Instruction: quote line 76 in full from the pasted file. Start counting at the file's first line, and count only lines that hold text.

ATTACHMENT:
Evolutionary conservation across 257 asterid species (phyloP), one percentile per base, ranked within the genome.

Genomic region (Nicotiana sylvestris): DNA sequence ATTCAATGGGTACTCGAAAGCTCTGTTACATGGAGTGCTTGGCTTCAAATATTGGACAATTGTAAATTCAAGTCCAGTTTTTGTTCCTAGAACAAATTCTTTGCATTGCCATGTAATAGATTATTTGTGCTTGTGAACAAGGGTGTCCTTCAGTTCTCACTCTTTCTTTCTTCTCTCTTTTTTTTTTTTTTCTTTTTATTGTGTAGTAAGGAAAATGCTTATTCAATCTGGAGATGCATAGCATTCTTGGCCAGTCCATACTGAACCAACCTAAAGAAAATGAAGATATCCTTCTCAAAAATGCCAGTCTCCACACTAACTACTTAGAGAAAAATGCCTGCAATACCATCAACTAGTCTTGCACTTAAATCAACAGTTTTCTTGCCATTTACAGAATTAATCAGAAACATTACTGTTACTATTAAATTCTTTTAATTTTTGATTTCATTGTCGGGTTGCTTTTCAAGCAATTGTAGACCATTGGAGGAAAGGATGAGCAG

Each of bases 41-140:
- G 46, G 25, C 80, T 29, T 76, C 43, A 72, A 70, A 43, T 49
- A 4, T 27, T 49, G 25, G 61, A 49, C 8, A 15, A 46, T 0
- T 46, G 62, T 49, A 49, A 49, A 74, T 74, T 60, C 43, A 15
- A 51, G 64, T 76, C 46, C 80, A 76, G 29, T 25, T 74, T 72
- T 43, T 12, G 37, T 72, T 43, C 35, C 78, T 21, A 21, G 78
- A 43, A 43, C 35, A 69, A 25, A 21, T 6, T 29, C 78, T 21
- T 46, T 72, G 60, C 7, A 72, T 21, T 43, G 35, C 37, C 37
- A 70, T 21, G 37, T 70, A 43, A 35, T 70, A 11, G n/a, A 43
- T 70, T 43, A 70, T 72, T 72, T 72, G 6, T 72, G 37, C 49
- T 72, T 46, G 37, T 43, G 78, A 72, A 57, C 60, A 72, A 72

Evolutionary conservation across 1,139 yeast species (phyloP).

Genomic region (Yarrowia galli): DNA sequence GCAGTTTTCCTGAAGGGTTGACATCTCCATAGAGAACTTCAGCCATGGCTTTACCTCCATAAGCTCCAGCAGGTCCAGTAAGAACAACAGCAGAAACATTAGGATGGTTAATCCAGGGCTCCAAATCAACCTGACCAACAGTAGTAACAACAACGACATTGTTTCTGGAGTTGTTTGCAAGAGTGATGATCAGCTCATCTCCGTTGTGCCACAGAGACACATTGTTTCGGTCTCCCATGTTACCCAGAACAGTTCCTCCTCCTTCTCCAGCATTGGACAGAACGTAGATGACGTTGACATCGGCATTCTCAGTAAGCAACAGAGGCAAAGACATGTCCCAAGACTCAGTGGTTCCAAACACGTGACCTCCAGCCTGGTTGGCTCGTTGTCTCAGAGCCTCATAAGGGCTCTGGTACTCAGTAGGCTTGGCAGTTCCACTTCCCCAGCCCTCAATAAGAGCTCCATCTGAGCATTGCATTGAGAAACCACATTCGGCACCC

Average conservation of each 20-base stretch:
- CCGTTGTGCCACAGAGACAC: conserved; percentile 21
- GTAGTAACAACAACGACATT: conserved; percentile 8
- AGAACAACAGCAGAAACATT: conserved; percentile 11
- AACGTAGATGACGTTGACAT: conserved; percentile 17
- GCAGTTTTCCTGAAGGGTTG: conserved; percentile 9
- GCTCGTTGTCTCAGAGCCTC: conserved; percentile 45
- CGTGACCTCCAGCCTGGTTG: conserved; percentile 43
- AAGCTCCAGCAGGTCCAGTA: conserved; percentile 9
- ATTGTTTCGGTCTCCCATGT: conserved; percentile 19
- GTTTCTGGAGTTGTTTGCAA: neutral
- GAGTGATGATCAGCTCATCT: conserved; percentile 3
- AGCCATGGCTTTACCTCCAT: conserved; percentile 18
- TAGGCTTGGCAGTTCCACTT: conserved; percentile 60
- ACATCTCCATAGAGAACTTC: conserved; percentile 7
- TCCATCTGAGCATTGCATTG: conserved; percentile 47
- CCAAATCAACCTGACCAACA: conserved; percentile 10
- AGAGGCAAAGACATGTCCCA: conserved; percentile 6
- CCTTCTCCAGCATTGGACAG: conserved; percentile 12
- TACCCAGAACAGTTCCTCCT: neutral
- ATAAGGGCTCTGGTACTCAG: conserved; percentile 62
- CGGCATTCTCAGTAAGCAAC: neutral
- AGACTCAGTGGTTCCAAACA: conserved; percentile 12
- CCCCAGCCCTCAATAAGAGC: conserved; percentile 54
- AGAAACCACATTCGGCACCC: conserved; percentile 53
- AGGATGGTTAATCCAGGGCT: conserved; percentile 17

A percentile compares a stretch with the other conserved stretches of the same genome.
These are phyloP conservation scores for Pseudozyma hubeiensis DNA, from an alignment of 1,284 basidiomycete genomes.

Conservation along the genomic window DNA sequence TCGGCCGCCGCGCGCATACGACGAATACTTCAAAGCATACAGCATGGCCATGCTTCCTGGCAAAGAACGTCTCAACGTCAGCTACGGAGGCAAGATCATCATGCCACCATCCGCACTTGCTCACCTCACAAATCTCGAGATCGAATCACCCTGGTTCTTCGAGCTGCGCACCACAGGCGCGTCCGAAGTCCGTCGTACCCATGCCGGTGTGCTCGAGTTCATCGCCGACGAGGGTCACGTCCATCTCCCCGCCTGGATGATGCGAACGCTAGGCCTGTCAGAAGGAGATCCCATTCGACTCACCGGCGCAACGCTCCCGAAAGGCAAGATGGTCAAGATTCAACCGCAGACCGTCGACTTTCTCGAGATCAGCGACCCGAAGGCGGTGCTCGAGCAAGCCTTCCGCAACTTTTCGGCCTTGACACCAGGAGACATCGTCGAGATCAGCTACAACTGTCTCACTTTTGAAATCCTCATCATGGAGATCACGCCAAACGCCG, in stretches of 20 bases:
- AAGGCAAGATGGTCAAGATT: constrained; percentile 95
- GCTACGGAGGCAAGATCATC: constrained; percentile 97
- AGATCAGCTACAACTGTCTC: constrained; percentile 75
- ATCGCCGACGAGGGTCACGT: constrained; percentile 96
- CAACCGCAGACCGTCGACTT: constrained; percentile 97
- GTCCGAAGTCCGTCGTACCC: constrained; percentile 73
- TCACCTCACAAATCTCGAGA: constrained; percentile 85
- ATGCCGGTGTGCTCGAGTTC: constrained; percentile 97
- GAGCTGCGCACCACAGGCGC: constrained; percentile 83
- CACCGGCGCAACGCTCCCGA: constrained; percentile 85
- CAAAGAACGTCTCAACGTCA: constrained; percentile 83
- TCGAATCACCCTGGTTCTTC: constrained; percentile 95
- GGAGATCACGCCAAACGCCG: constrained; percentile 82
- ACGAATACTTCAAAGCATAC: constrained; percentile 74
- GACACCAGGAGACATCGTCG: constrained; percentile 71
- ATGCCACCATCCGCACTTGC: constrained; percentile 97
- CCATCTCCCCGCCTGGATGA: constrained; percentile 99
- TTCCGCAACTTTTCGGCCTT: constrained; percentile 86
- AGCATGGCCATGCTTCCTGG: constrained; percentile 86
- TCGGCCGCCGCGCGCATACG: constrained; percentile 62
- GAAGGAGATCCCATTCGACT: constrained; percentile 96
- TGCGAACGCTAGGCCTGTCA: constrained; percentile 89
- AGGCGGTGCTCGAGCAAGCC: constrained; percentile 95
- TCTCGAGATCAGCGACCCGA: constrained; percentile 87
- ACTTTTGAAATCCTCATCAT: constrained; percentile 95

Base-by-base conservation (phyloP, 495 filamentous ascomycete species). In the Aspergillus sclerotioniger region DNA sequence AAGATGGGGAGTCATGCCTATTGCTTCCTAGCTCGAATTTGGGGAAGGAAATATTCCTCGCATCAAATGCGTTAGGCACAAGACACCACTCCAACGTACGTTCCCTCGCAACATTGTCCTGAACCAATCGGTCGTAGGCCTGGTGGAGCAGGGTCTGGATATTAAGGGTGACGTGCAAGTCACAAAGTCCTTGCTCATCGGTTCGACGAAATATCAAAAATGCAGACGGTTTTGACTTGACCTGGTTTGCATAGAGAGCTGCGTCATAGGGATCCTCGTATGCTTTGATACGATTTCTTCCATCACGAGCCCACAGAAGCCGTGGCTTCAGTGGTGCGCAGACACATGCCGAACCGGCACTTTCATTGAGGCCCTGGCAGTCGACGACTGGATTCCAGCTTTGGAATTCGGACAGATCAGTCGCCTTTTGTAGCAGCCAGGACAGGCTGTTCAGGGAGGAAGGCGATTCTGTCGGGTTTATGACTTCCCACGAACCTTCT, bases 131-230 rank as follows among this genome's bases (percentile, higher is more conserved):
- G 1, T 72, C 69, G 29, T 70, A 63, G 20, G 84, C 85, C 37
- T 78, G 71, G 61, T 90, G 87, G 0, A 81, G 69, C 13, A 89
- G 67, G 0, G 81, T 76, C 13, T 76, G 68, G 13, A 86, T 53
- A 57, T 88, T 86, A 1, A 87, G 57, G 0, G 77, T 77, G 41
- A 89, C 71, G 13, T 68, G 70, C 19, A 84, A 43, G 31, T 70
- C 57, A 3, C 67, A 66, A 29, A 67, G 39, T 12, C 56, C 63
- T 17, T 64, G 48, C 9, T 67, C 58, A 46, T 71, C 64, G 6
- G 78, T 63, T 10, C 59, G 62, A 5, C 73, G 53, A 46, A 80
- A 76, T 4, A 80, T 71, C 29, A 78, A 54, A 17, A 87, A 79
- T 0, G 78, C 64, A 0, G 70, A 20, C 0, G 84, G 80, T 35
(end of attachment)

- C 57, A 3, C 67, A 66, A 29, A 67, G 39, T 12, C 56, C 63